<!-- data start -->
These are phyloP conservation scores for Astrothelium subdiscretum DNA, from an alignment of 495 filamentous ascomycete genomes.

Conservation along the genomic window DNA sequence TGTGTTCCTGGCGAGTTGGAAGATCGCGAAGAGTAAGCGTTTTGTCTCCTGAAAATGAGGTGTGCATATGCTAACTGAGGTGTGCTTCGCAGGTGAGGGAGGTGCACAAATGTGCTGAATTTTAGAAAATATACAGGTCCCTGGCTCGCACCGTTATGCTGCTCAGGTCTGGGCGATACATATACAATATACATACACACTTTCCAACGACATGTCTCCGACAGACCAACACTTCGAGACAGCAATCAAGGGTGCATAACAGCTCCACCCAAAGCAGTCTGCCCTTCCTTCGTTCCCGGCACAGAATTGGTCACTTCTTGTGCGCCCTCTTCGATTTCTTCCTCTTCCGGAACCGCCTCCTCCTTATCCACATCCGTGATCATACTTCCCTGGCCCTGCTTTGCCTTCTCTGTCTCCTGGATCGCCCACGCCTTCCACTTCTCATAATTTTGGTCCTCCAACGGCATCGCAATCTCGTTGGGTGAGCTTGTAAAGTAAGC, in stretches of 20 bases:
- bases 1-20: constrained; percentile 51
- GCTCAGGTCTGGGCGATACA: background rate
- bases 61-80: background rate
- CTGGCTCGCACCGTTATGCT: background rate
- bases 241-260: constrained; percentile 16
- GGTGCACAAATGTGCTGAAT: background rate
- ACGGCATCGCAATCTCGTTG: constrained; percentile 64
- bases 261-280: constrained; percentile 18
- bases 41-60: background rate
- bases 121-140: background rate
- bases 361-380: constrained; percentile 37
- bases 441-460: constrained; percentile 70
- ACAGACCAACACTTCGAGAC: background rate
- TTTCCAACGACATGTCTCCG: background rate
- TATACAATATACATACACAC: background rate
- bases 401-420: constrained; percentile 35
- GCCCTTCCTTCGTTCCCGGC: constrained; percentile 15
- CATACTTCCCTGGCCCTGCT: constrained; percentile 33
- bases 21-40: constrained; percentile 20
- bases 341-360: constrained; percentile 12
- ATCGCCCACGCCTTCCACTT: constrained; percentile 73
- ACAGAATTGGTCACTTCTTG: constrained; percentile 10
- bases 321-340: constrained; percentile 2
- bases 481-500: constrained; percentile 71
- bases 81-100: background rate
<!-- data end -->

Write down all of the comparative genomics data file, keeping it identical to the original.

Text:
These are phyloP conservation scores for Astrothelium subdiscretum DNA, from an alignment of 495 filamentous ascomycete genomes.

Conservation along the genomic window DNA sequence TGTGTTCCTGGCGAGTTGGAAGATCGCGAAGAGTAAGCGTTTTGTCTCCTGAAAATGAGGTGTGCATATGCTAACTGAGGTGTGCTTCGCAGGTGAGGGAGGTGCACAAATGTGCTGAATTTTAGAAAATATACAGGTCCCTGGCTCGCACCGTTATGCTGCTCAGGTCTGGGCGATACATATACAATATACATACACACTTTCCAACGACATGTCTCCGACAGACCAACACTTCGAGACAGCAATCAAGGGTGCATAACAGCTCCACCCAAAGCAGTCTGCCCTTCCTTCGTTCCCGGCACAGAATTGGTCACTTCTTGTGCGCCCTCTTCGATTTCTTCCTCTTCCGGAACCGCCTCCTCCTTATCCACATCCGTGATCATACTTCCCTGGCCCTGCTTTGCCTTCTCTGTCTCCTGGATCGCCCACGCCTTCCACTTCTCATAATTTTGGTCCTCCAACGGCATCGCAATCTCGTTGGGTGAGCTTGTAAAGTAAGC, in stretches of 20 bases:
- bases 1-20: constrained; percentile 51
- GCTCAGGTCTGGGCGATACA: background rate
- bases 61-80: background rate
- CTGGCTCGCACCGTTATGCT: background rate
- bases 241-260: constrained; percentile 16
- GGTGCACAAATGTGCTGAAT: background rate
- ACGGCATCGCAATCTCGTTG: constrained; percentile 64
- bases 261-280: constrained; percentile 18
- bases 41-60: background rate
- bases 121-140: background rate
- bases 361-380: constrained; percentile 37
- bases 441-460: constrained; percentile 70
- ACAGACCAACACTTCGAGAC: background rate
- TTTCCAACGACATGTCTCCG: background rate
- TATACAATATACATACACAC: background rate
- bases 401-420: constrained; percentile 35
- GCCCTTCCTTCGTTCCCGGC: constrained; percentile 15
- CATACTTCCCTGGCCCTGCT: constrained; percentile 33
- bases 21-40: constrained; percentile 20
- bases 341-360: constrained; percentile 12
- ATCGCCCACGCCTTCCACTT: constrained; percentile 73
- ACAGAATTGGTCACTTCTTG: constrained; percentile 10
- bases 321-340: constrained; percentile 2
- bases 481-500: constrained; percentile 71
- bases 81-100: background rate